1923 – Robert Laxalt, Basque-American writer whose novels focused on the Basque experience in Nevada and the American West.
1926 – Balakrishna Hari Kolhatkar (also known as Bal Kolhatkar), Indian Marathi playwright, poet, actor, and director.
1927 – Kim Nam-jo, award-winning South Korean poet and professor; her poetry features dynamic use of sensual language and vibrant imagery to portray the subtlety of human emotions.
1928 – Balraj Komal, award-winning Indian poet, critic, and short-story author who wrote in Urdu.
1929 – Barbara Walters, American broadcast journalist, author, and television presenter who is best known for her interviews.
1930 – Ebba Hentze, award-winning Faroese poet, translator, and writer of children’s books; some of her books were written in Danish and some in Faroese.
1930 – Chit Phumisak, Thai author, poet, politician, historian, linguist, songwriter, and Communist revolutionary who has been described as the “Che of Thailand”; his most influential book was The Face of Thai Feudalism, written under the pseudonym Somsamai Srisootarapan; his other pen names included Kawi Kanmuang and Kawi Srisayam.
1930 – Shel Silverstein, American poet, lyricist, playwright, and bestselling author and illustrator of children’s books; he wrote the song “A Boy Named Sue,” which Johnny Cash made a hit, as well as several classic books for children, including The Giving Tree and Where the Sidewalk Ends.
1935 – Maj Sjöwall, Swedish author and translator, best known for her crime fiction.
1937 – Amina Sow Mbaye, Senegalese writer, poet, novelist, short-story author, and educator who was also the first qualified female basketball umpire in Senegal.
1940 – Nabile Farès, Algerian-born French novelist, poet, and psychoanalyst whose work is characterized by political engagement and by a drive to expand the definition of Algeria and Algerianness—and to resist factional politics.
1940 – Eva Švankmajerová (born Eva Dvoráková), Czech writer, poet, animator, graphic designer, painter, ceramicist, filmmaker, and surrealist artist.
1947 – Jim Murphy, Newbery Honor-winning American author of children’s books about history.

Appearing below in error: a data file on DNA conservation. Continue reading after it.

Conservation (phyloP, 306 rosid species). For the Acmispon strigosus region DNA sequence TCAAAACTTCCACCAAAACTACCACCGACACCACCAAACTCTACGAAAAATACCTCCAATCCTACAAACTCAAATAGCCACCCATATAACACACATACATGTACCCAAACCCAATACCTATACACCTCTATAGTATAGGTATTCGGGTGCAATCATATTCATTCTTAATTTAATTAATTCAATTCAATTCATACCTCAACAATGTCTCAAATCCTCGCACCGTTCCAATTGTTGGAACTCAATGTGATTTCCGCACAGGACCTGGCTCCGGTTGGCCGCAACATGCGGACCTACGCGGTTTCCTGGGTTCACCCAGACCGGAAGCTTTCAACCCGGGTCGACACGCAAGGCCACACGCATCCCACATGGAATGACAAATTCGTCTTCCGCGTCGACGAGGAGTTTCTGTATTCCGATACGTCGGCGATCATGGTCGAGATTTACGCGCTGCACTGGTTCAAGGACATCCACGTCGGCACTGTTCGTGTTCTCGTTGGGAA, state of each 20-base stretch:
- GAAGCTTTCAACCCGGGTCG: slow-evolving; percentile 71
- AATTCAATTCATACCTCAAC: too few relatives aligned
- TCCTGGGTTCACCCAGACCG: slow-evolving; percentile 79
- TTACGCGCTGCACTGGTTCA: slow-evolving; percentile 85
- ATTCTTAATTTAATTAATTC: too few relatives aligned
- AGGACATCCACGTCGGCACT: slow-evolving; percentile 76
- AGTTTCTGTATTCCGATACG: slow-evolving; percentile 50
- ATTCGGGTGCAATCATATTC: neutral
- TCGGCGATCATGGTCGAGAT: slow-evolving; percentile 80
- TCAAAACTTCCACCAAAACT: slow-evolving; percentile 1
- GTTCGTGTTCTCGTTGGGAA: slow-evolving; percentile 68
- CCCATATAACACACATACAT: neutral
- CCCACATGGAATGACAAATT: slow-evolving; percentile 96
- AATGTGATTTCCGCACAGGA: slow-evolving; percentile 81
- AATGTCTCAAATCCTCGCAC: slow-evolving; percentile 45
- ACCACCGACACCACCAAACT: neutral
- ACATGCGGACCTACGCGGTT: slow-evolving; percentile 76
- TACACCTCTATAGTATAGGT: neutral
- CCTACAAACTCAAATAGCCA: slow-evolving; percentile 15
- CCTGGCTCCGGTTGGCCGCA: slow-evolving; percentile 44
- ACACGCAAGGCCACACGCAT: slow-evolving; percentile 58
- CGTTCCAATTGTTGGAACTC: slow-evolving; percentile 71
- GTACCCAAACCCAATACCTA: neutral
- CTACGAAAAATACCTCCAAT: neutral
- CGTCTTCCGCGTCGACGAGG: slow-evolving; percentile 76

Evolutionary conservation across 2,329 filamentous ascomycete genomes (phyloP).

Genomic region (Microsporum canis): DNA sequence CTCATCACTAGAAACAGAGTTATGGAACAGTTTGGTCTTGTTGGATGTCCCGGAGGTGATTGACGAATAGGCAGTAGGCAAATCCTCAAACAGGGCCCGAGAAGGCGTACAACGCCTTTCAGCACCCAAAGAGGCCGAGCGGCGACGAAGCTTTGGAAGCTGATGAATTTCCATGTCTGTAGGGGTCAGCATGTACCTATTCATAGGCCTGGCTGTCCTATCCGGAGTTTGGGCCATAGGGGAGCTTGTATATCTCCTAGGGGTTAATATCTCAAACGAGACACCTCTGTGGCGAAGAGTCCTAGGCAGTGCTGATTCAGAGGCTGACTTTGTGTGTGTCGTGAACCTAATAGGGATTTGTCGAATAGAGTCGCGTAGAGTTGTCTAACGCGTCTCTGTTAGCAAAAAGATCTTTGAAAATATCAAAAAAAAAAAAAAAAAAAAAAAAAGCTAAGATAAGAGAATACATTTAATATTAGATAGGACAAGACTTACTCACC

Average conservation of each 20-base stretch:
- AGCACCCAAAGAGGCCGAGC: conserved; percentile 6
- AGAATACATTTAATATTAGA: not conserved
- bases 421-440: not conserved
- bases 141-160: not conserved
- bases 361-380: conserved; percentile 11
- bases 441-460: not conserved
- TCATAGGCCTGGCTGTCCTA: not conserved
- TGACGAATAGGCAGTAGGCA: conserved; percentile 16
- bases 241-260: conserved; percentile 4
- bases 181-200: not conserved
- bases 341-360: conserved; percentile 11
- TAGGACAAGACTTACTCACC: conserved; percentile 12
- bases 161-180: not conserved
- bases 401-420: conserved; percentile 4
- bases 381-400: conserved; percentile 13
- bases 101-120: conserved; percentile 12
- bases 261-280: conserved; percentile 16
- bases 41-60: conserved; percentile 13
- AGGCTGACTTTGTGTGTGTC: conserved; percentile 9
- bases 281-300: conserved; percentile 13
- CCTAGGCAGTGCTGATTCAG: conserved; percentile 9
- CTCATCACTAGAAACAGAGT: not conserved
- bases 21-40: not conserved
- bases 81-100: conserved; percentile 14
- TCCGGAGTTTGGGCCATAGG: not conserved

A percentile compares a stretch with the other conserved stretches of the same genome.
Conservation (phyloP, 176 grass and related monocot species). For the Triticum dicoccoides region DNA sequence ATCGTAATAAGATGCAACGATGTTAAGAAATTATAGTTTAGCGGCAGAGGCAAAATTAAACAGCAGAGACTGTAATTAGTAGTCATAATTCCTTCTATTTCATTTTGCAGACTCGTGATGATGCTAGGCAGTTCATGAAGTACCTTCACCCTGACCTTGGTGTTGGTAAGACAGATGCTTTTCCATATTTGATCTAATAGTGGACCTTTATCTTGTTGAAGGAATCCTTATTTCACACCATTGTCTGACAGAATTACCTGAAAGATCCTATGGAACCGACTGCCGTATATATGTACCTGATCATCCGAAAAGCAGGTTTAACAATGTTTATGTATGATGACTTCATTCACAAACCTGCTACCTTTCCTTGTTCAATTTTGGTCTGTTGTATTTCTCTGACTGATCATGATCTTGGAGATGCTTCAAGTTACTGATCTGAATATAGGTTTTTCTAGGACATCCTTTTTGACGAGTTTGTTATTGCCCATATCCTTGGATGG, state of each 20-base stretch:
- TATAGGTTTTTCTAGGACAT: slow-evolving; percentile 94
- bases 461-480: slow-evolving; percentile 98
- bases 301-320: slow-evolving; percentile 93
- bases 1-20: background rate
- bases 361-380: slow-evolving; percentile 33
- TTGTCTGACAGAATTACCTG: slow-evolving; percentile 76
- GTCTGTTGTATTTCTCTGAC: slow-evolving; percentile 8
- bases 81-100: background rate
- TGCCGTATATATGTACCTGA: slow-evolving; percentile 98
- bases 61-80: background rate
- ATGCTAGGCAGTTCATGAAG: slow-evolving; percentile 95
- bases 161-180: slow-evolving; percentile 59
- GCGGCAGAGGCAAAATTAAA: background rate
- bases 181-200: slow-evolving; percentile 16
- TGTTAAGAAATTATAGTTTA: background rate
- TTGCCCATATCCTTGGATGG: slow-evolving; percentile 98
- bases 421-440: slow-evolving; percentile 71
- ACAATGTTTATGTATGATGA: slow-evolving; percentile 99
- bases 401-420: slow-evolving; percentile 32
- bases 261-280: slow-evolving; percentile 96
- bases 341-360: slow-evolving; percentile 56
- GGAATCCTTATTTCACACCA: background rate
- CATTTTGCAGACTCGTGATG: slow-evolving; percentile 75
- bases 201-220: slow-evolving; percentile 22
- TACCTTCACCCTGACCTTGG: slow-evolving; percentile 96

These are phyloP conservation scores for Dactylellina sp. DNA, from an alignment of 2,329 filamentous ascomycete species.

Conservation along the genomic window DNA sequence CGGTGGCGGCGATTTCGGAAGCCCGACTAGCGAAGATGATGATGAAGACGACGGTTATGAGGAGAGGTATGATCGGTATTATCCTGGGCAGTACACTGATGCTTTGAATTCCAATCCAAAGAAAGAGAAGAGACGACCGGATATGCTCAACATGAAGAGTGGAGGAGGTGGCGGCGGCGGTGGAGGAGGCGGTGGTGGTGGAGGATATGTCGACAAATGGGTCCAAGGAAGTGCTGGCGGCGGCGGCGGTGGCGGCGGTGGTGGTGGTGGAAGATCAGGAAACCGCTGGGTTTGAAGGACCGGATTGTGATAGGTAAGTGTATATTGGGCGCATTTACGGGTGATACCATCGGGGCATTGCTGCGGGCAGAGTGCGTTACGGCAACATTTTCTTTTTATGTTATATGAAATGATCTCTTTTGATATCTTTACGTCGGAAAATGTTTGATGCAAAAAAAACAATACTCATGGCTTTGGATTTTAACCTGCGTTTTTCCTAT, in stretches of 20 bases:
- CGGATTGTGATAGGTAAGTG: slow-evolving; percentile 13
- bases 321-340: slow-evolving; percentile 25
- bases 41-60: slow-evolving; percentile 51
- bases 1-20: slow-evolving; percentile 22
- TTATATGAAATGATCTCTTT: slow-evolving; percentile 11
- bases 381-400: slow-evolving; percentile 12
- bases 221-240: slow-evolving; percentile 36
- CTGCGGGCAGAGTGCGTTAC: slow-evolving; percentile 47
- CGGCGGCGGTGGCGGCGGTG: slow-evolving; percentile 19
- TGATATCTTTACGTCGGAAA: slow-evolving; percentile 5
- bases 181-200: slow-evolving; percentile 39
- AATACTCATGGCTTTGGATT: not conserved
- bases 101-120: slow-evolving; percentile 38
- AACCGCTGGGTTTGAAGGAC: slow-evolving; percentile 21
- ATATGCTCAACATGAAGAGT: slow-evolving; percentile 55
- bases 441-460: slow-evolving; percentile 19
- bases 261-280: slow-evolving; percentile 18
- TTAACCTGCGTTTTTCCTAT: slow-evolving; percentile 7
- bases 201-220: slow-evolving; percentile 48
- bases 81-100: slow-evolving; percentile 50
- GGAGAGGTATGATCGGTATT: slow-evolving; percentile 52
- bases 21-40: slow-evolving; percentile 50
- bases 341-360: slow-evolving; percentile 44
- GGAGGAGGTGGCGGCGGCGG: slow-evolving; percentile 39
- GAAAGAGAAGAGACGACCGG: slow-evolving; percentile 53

1948 – Glória Maria Rebelo Ferrante Perez, Emmy Award-winning Brazilian telenovela writer, screenwriter, and actress.
1948 – Vicki Viidikas, prolific Australian poet, prose writer, and artist who was an iconic member of the collection of Sydney poets now known as the Generation of ‘68; the counterculture and her travels in Asia, especially India, are recurrent subjects in her poetry.
1949 – Hideyuki Kikuchi, Japanese author, screenwriter, manga writer, and science-fiction writer who is best known for his horror novels, especially the series Vampire Hunter, Darkside Blues, and Wicked City.
1952 – Gloria Jean Watkins (better known by her pen name, Bell Hooks), American author, feminist, and social activist.
1955 – Luanne Rice, bestselling American author whose fiction tends to deal with nature, the sea, love, and family relationships.
1956 – Miroslav Volf, Croatian theologian, author, and professor.
1958 – Gu Hyoseo, South Korean novelist and short-story author who has experimented with a wide range of literary styles.
1960 – Kristin Hannah, bestselling, award-winning American novelist whose book The Nightingale has been made into a film; many of her books feature strong female characters in historical settings.
1960 – Andrzej Stasiuk, Polish novelist, essayist, travel writer, and critic.
1961 – Maryam Diener-Sachs, Iranian writer, anthologist, and publisher.
1963 – Andrea Davis Pinkney, American editor and children’s book author who won the Coretta Scott King award; her books aim to cultivate pride in African-American culture and achievements.
1964 – Ruth Ohi, Canadian author and illustrator of children’s picture books.
1964- Carlos Ruiz Zafón, Spanish author who has written for adults and teens; he is considered one of Spain’s most successful contemporary novelists.
1966 – Rakel Helmsdal, Faroese writer, poet, and children’s author whose mother is the poet Guðrið Helmsdal.
1993 – Thisuri Wanniarachchi, Sri Lankan author who is best known for her book Colombo Streets, which she began writing when she was fourteen years old.